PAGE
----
, pretty much entirely written by Hama for 155 issues and occasionally drawn by him, went much, much farther than the animated series. It was life and death combat in the comic books. Guns fired bullets.
Characters that readers had emotional ties to like Quick-Kick and Doc were blown to Hell, because Joes were soldiers and often, soldiers die. Cobra Commander, portrayed as a buffoon in the animation, was a frightening aggregation of radical fundamentalist and corporate terrorist.
Hama's G.I. Joe
run brought a depth and realism to the concept that the cartoons could never hope to achieve. Even with that seriousness, it still managed to be funny, soulful, and emotionally complex. Characters felt the tension of combat and broke it with humor, got into squabbles and romantic entanglements and interacted just as entertainingly as the Chris Claremont-written X-Men.
His run developed the rough sketches of the file cards into sculptures, complete characters who continued to grow and change throughout the series. Joes like Roadblock, Dusty, and Scarlet were sent through emotional wringers; even Cobras like Destro and Zartan were given depth and internal conflict, even positive traits like courage and loyalty. Devastating plot twists and shocking reveals awaited around every corner. Like all those boys and girls throughout the 1980s staging megafights with their action figures, Hama played with his toys, but in a way that made them fight and love and hate and die.
The most iconic character in G.I.Joe is without a doubt Snake Eyes. The soldier with blood on his hands and ghosts in his head, the white ninja with a past draped in shadows, the man without a face or a voice, Snake Eyes was the central character in many of the comic book's classic stories, including issue 21, "Silent Interlude
." Touted on the cover as "The Most Unusual G.I.Joe Story Ever!!" (it was 1984), it featured Snake Eyes, Storm Shadow, and Scarlet in a totally wordless story written and drawn by Hama that is both exciting and serene. A pop ballet that was later recognized as the best issue of the series, this sterling example of visual rhythm and pacing influenced its own genre, and helped make silent issue superhero comics a fairly regular occurrence.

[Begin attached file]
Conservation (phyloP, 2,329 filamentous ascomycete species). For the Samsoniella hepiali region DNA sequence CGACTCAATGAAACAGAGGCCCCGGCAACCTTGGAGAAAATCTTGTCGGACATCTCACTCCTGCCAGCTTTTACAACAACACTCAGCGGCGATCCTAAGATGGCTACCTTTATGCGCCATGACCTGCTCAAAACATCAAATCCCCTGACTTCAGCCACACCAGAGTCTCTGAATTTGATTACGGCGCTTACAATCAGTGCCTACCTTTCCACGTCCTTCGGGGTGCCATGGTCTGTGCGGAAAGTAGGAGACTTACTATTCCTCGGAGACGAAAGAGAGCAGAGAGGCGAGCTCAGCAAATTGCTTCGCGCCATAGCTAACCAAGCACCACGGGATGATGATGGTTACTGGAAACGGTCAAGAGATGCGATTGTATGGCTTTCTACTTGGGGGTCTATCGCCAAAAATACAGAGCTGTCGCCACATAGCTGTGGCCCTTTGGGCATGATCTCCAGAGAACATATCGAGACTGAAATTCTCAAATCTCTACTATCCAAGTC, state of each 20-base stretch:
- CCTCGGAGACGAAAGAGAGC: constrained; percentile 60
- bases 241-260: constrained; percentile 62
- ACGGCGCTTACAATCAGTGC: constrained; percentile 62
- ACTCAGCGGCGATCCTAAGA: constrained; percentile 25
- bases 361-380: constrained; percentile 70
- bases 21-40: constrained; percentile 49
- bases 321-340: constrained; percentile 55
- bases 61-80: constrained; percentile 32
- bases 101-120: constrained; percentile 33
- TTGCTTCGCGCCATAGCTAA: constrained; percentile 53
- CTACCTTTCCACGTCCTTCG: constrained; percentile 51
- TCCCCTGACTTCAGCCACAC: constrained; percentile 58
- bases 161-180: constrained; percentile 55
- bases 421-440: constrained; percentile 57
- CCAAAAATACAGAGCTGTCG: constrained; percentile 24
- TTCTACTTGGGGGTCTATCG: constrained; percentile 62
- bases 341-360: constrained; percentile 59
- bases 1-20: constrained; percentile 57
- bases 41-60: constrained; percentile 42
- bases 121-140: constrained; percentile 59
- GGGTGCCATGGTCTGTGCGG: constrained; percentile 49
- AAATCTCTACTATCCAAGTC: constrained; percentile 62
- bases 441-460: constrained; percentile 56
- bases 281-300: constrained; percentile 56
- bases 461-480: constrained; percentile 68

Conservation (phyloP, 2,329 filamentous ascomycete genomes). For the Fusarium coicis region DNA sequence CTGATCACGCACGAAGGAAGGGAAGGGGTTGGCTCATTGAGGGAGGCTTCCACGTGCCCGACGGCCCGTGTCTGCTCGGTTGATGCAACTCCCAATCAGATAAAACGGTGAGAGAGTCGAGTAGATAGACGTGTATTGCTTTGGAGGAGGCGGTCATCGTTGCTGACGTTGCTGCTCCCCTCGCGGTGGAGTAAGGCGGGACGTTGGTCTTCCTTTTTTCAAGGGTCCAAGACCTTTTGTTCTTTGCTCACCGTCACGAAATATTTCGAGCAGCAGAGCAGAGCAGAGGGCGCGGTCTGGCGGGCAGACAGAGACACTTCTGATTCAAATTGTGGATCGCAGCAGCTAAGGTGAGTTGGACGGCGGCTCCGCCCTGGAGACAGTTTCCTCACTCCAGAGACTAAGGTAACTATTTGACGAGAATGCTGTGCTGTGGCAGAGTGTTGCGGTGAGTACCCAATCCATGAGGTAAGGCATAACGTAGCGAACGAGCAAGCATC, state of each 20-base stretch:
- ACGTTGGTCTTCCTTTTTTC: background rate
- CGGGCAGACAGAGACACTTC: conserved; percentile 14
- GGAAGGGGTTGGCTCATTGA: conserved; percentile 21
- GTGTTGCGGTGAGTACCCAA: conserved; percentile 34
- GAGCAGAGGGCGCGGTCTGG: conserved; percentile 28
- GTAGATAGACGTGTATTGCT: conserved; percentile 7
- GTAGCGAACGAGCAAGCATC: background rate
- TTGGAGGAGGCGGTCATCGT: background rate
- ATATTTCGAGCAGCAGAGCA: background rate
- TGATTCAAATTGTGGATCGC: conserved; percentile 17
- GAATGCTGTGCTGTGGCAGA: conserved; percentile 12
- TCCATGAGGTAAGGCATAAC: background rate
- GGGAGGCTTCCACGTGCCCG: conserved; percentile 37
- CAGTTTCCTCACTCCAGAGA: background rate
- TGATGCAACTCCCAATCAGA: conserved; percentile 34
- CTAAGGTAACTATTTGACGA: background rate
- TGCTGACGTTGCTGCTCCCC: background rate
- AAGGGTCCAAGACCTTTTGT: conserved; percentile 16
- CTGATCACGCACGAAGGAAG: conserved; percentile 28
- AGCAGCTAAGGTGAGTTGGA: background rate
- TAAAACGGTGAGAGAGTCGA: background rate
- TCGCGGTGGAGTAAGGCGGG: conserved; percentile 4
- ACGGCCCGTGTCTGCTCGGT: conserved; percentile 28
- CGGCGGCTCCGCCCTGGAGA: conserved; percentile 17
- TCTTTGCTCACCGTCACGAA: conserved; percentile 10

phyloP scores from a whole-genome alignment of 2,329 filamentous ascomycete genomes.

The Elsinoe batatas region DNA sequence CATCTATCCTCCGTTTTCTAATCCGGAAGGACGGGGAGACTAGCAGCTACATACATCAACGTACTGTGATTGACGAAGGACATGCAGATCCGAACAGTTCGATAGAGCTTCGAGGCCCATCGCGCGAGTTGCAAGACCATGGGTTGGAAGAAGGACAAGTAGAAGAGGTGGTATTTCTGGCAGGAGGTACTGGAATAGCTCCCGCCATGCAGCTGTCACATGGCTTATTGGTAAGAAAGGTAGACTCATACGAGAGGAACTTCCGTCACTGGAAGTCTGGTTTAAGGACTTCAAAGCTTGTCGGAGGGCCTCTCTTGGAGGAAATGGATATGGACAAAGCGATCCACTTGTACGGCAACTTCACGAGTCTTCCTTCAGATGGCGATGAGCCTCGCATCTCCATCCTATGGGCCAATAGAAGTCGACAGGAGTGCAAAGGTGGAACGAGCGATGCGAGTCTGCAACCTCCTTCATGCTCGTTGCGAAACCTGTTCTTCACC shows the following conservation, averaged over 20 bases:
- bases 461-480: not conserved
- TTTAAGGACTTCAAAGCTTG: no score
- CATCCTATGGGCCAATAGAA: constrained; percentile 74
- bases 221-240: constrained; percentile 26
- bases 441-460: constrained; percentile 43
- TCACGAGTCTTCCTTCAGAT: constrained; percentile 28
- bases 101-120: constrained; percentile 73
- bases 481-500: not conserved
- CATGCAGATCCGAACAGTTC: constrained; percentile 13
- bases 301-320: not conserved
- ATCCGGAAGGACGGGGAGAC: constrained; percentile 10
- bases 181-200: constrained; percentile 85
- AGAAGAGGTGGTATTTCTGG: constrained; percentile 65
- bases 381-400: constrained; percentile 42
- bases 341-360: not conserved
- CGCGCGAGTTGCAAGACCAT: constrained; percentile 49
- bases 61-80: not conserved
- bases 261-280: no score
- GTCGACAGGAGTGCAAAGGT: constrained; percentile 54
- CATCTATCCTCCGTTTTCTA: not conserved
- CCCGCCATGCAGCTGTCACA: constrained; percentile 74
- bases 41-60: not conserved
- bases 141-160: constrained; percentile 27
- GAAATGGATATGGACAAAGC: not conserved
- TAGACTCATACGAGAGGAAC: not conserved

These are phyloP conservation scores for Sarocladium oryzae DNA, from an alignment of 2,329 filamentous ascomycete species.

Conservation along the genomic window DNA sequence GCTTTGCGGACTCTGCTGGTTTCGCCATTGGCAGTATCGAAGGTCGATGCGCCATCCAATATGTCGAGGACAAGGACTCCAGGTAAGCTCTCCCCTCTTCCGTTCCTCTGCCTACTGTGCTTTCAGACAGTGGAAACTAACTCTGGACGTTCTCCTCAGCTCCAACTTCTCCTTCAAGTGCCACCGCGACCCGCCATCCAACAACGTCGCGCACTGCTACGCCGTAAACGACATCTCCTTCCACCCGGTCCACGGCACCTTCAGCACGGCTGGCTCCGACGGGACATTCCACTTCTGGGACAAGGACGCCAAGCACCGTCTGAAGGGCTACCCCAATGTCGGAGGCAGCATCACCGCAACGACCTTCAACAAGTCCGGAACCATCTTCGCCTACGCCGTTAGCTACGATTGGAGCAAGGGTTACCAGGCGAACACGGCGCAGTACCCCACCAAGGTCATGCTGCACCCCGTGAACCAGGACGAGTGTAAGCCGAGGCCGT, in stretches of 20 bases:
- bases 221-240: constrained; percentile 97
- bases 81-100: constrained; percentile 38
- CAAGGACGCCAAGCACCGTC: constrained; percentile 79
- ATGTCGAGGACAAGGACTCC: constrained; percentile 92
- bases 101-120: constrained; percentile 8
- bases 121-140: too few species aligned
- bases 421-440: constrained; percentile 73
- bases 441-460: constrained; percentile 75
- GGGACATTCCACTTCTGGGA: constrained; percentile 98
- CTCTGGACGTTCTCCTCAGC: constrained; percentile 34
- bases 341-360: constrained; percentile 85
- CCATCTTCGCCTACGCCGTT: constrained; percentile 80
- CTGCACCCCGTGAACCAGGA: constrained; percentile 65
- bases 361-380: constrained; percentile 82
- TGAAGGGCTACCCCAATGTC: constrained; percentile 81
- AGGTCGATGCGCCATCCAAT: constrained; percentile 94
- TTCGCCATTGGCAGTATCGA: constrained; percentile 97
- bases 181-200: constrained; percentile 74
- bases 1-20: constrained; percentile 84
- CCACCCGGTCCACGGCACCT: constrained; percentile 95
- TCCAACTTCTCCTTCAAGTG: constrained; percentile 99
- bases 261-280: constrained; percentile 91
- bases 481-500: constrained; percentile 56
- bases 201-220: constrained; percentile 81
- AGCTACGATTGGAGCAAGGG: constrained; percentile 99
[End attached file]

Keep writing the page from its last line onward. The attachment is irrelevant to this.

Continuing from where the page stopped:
The series was forward-thinking and ahead of its time in so many ways. Hama fearlessly explored militias and misplaced American outrage, the psychology of the soldier and the cracked worldview of the fundamentalist for twelve years. The toy franchise's popularity peaked and crested in the eighties, and waned into the nineties. Hasbro seemed to think that ridiculous day-glo costumes fake weapons were the wave of the future, and they definitely were not. The toys got dumb, the cartoons got even worse, hurt by a startling loss of military authenticity. But the comic books were still good up to the end in 1994, when Marvel canceled the title and the Joes were decommissioned. Marvel let the license lapse.
Over the next few years, the rights to produce G.I.Joe comics bounced from Dark Horse to a company called Benchpress Comics, who planned to relaunch the whole franchise with Larry Hama writing once again. Good plan, but you have to not go bankrupt to publish comics, which proved more problematic. In 2001, Devil's Due acquired the rights and began publishing, first through Image, stories that picked up the G.I.Joe story in real time, seven years after decommission. Though Hama was not initially involved with Devil's Due's reinstatement, he was lured back into the fray for G.I.Joe: Frontline
, G.I.Joe: Declassified
, and seven issues of Storm Shadow
When the license jumped once again
, this time to IDW in 2009, it seemed almost a foregone conclusion that Hama needed to be involved. Hama writes the ongoing G.I.Joe: A Real American Hero
, which picks up in numbering, continuity and in spirit right where the first series left off, and has contributed arcs to other series in IDW's G.I.Joe line. Meanwhile, IDW continues to publish reprints of the original Marvel series.
Larry Hama put so much of himself into G.I.Joe, it seems ridiculous to think of them existing independently from one another. Like Tomax without Xamot (which actually happened, didn't it?). Other imaginations went into G.I.Joe's formation, and other writers have done good work in the universe. But all those bits and pieces of Hama's life and philosophy and personality are what binds the whole damn thing together. Now that his creations are venturing to the big screen and being revamped, his work is poised to influence a new generation, to temper their sense of right and wrong, and foster their imagination. It's a remarkable creative achievement.
And if Hama brings Bucky O'Hare back, I'm just going to s*** my pants.